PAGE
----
Second, regular readers also know that, as Sweeny found,  the government's austerity budget is not austere at all.  Spending went up by 12% overall, just as it did in 2015.

Third, there is no vast international conspiracy.  Sweeny just discovered something really simple. He should have concluded that all the talk of austerity is nothing but hot air.  Since that doesn't fit with his previous conclusions, Sweeny just goes off on a snipe hunt.

There is a bit more to this than just chuckling at another guy in search of the gunman on the grassy knoll.  Sweeny genuinely doesn't understand what he is looking at.  He claims, for example,  That doesn't mean Sweeney is wrong about the increase in spending. There is one. In fact, that none "of the funds 'saved' by taxing books and abolishing the heating oil tax rebate will go toward reducing the deficit."

That's just not true. To understand Sweeny's mistake, look in the Estimates. Find the total revenue last year  - $5.0 billion -  and the total spending this year, which is $8.5 billion.  The difference is $3.5 billion. That's what the deficit was before the government raised a whole bunch of cash by raising all those taxes people dislike.  

If Sweeney then looked at the projected revenue for this year in the 2016 Estimates, he'd see those new taxes will bring in about $500 million in new revenue. That drops the amount we need to borrow - that is, the deficit - to $3.0 billion. The combination of tax hikes, new fees, and some cuts did reduce the amount of borrowing by about $500 million from what it otherwise would have been.  Overall, spending went up, though.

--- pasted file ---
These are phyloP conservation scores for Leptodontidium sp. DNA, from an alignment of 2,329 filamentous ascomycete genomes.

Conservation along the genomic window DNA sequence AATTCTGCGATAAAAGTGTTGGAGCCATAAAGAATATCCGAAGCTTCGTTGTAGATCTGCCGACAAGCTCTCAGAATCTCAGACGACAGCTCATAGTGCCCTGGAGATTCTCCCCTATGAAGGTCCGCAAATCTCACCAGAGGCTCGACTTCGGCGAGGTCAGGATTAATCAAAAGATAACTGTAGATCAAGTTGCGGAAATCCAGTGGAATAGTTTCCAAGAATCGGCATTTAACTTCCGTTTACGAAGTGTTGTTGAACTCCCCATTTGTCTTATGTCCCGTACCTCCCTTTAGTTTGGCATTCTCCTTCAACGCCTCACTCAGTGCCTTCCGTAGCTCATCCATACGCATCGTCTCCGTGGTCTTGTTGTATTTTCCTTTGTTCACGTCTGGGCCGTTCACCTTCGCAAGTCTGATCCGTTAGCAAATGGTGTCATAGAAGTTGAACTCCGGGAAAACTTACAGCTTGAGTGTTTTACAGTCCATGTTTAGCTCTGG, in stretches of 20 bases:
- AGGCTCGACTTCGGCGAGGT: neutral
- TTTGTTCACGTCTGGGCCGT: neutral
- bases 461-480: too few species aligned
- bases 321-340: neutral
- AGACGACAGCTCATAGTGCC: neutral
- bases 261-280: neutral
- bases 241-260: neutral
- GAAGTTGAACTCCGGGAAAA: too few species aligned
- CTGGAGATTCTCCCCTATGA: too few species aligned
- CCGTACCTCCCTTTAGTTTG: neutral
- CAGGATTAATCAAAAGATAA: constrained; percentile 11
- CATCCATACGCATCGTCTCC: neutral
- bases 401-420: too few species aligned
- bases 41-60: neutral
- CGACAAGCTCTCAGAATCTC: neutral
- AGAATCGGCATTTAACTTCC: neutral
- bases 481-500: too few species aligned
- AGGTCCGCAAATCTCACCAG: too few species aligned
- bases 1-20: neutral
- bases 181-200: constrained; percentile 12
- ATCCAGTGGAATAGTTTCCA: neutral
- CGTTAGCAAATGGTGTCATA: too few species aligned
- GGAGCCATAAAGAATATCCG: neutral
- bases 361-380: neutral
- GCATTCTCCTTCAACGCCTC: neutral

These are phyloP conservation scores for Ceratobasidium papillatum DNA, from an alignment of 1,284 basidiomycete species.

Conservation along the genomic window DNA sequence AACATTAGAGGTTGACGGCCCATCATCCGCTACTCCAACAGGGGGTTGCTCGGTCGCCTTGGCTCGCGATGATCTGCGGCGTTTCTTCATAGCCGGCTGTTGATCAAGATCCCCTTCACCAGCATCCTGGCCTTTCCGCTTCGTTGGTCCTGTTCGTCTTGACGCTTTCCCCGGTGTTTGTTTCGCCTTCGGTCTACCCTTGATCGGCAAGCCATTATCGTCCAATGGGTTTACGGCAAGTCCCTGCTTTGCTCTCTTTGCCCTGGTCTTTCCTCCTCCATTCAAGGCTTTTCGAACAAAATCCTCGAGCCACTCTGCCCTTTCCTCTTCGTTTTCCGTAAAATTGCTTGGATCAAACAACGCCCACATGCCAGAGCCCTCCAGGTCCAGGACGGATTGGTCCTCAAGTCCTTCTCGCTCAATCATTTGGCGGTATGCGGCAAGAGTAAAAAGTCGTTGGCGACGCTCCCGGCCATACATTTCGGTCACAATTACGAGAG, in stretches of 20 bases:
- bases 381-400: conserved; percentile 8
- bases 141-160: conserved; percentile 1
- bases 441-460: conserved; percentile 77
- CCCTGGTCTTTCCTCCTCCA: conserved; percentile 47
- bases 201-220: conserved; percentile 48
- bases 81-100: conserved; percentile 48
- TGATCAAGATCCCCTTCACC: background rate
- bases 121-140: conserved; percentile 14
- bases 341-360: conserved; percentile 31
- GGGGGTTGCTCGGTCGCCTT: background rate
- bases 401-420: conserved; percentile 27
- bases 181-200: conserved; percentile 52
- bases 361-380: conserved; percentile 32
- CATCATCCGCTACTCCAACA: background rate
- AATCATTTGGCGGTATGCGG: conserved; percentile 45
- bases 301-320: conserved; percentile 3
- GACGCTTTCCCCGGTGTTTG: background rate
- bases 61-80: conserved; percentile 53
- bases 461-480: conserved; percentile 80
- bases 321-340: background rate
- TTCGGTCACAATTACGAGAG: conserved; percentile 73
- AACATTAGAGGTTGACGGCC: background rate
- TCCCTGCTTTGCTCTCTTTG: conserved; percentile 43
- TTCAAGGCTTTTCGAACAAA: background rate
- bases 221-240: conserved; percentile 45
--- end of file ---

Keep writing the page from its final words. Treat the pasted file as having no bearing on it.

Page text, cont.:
The question Sweeny should be asking is why did spending go up when everyone thinks it went down.  Then he should ponder why this is the second year in a row that happened.

While we are waiting for that, let's take a look at Sweeny's proof of the conspiracy.  Sweeney claims that the finance department budget for financial assistance (Line 2.1.04) goes from $285,000 to more than $4.4 million or a whopping 1745% increase. 

Again, that's just not true.  The last budget set aside almost $2.0 million in this line and the government actually spent $285,000. If this is proof a conspiracy, then the conspirators are not very good at funneling cash to their pals.  Increasing the potential amount they could spend - two and a half times the previous year's allotment is meaningless if they don't actually spend the money.